Drive from Caernarfon towards Beddgelert on the A4085, past Llyn Cwellyn, and you arrive at Rhyd Ddu. It’s a hamlet with pub and cafe and is the starting point for one of the paths up to Snowdon from the south-west flank.
The path along the Nantlle Ridge. The path sticks to the ridge crest with vertical drops on the right to the sharp summit of Mynydd Drws-y-coed and continues towards the right edge of the shot. In the distance on the left is Moel Hebog.
On the other side of the valley though, well away from any crowds, is a fantastic ridge walk called the Nantlle ridge. A route of knife edges and precipices but still a walk. The views are spectacular. I’d planned an overnight wild camping trip and reckoned the start of the ridge, the first summit of Y Garn, was a likely spot to get both sunset and sunrise.
The walk up is a slog. About an hour from Rhyd Ddu, straight uphill on a rough path. In front of you is just the hillside you’re walking up. Behind is a great view of the Snowdon range and the whole of the valley but this is behind you so you aren’t looking at it very often. Then, as if by magic and in seconds, you’re at the top and another 180 degrees opens up and you can see uninterrupted all around the compass. I had only planned on getting a good view of Snowdon, I didn’t realise I’d see the sea as well. A great view of Holyhead at the far tip of Anglesey.
The rest of the Nantlle ridge coming in from left of shot. In the far distance are the hills at the head of the Lleyn Peninsula.
My only problem now was that I’d arrived on the top at about four o’clock. At least four hours to wait for the start of the good light. Right now it’s still that uninspiring straight-overhead light of a summer afternoon. Never mind, it’s an amazing spot, I’ve got some lunch to eat, there’s no-one around and I’ve got a good book. The sky looks promising. I get up every now and then and wander round the plateau and along the start of the ridge to the next summit, the amazingly pointed Mynydd Drws-y-coed. You scramble easily over rocks with the cliff dropping vertically right at your side.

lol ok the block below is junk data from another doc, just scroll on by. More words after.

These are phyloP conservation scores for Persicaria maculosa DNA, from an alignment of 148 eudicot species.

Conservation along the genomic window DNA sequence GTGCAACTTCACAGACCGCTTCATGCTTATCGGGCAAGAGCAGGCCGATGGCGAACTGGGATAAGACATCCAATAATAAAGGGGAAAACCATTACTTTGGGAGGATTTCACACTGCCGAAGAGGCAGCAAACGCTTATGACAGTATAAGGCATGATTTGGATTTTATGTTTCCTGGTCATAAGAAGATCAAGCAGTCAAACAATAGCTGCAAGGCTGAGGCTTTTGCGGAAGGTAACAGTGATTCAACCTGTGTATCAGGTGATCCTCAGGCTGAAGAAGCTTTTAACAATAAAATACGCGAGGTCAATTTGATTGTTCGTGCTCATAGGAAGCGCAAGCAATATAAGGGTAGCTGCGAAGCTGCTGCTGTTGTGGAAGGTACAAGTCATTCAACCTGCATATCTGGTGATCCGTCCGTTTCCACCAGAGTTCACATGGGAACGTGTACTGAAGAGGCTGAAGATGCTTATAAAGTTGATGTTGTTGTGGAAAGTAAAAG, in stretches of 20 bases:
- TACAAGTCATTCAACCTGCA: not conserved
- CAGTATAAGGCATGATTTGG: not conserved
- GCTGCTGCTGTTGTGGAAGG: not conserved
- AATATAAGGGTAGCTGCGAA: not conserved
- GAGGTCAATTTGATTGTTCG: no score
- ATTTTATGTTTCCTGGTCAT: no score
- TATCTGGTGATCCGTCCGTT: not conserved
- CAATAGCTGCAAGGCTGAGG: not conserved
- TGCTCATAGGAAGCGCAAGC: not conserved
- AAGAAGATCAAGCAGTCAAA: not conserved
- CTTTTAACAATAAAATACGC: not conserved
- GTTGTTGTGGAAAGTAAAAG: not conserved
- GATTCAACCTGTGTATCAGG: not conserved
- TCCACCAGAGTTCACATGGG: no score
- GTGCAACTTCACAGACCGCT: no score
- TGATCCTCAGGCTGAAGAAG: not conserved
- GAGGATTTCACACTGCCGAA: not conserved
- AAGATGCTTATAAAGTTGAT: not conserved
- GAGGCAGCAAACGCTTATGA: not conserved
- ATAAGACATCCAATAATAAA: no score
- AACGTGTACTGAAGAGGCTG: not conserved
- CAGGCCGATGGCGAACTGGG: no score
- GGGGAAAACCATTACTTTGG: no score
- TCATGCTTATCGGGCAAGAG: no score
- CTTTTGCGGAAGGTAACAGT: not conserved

Moel Hebog, left, Mynydd Drws-y-Coed centre and Trum y Ddysgl right in the afterglow after sunset.
Surprisingly and perhaps disappointingly, the views of Snowdon aren’t so inspiring. You see the full height of Snowdon, uninterrupted, but it’s just too square on. I want an angle. I want it to be a bit more shy, a bit more hard-to-get.
The next worry is midges, which start to come out about seven o’clock. I worry they’ll eat me but they go away again and leave me alone.
The good light starts at about eight o’clock. Slightly watery with the hazy clouds but nice. I keep moving around, running all round the plateau to find the shots as the light changes. I wait around after the sun has gone below the horizon, knowing there’ll be an afterglow about ten minutes afterwards. Eventually it’s time for bed and into my bivvy bag.
I wake up in the middle of the night – no, that’s not right, I was never really asleep to begin with. I notice in the middle of the night that I’m getting a bit cold and need more clothes. I pop my head out of the bag and wow! The moon is almost full and right above me lighting up the whole valley. This job is pretty good sometimes. Of course if I were a proper photographer I would have got out of the bag and taken some shots but it was cold outside and much warmer in the bag.
I set the alarm for four o’clock. The sunrise story will be in the next installment.